John Alberty and Joe Hobbs: Pro-West Video: on “The Professional Cowboy Today.” pp.38-39.

#20 (December 1974):
Interview with Nam June Paik, about Global Groove – TV Opera. pp.7-11.

#21/22 (April 1975):
Shigeko Kubota
Europe on Half Inch a Day. short note on Kubota and women video makers + images from her videotape, pp.30-31.
At Video Inn (videotape library and community video production facility: from a conversation with members of the Satellite Video Exchange Society, Vancouver, BC, Canada. pp.54-58.

#23/24 (July 1976):
Paul Wong
(video maker from Vancouver) talks about his 4 playback 6 screen work Earthworks in Harmony + images from his tapes, pp.26-32.
Ant Farm in Australia: notes on the events/performances they held in Australia in May 1976, plus background on their visit to Sydney by Bob Perry of Chameleon, and Canberra by Andrew Pike and a note on Media Burn, an event they held in San Francisco, California, + images, pp.56-62.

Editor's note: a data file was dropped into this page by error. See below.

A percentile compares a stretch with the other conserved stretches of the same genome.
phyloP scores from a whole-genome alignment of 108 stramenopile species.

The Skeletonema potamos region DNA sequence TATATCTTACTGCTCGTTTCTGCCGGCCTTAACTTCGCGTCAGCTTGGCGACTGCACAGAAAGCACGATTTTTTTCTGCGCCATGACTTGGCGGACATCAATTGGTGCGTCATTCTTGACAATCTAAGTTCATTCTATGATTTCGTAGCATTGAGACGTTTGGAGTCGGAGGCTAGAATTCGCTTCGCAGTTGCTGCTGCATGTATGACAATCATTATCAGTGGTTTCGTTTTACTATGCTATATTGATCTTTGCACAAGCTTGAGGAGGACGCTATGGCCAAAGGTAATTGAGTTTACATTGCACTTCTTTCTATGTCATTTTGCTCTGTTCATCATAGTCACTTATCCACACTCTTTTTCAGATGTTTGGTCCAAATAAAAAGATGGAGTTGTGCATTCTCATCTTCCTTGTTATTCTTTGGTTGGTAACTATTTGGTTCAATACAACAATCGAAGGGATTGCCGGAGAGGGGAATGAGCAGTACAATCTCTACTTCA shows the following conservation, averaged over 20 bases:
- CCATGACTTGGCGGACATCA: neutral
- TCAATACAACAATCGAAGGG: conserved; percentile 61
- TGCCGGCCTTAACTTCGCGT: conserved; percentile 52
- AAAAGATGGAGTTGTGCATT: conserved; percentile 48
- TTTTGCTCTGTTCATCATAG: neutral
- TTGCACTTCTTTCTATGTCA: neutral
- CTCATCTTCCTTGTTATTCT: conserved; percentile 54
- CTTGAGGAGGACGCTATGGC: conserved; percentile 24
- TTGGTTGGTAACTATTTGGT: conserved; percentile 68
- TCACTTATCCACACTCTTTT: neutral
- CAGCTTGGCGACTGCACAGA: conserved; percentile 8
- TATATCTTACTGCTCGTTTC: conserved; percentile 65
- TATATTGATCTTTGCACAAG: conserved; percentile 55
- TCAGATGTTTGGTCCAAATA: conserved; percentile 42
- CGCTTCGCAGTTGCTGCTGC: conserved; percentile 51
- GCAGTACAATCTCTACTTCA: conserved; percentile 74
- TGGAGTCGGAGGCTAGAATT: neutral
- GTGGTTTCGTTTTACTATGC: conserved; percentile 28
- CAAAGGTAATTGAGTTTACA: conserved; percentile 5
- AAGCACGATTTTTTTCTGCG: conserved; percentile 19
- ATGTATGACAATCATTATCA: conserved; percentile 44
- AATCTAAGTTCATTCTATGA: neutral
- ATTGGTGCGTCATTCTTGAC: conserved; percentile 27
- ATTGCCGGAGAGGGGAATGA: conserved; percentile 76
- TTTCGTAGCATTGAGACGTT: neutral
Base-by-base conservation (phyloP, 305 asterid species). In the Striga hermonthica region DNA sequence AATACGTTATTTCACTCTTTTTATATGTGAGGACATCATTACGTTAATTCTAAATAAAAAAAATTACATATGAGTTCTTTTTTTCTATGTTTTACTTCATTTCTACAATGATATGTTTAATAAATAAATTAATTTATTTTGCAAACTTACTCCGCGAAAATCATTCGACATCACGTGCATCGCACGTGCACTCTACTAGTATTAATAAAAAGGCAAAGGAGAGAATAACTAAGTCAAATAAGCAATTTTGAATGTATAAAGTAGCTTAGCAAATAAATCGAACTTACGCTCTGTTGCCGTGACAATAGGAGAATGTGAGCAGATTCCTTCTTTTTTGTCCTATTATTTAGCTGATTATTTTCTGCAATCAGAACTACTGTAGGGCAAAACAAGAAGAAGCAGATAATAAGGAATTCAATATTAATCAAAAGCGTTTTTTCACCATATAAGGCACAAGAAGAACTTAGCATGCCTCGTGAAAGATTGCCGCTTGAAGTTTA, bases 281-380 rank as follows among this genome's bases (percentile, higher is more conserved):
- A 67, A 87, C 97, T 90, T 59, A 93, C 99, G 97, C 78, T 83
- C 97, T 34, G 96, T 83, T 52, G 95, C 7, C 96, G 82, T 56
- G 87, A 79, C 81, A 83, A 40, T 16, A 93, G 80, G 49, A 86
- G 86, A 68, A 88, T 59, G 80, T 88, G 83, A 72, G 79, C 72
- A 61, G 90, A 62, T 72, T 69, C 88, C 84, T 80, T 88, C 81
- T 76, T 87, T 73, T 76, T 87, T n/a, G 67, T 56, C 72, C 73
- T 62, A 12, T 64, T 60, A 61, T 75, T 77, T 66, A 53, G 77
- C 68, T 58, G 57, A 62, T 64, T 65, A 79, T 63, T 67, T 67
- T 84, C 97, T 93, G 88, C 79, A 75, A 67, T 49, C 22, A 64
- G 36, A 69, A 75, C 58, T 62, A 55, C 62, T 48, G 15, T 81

Film and Video in Auckland, New Zealand: The First Pan Pacific Biennale included video works from Keigo Yamamoto: participatory video game Five Pins and Hand (1976, No.2); John Henry (NZ) abstract colour video made at a commercial TV facility in Auckland; extracts of tapes by Nam June Paik, Ed Emschwiller, Peter Campus. Interview with Liz England on the Mani Tape, Phil Dadson and the origins of the Scratch Orchestra plus the video of Earth & Air A.R.T. (1976), pp.68-80.

#25/26 (May 1977):
Dragan Ilic at Pinacotheca.
Video documentation of one of his 10,000 pencils performances, pp.34-35.
Joseph El Khourey: Notes Towards an Alchemy of Communications – notes on his video work and on the history of Bush Video (recorded July 1975), pp.44-51.
Letter from Phil Dadson re exhibition of a new video work and performance show (Dec 4. 1976) plus Crossings, a work for two pianos, typists and CCTV.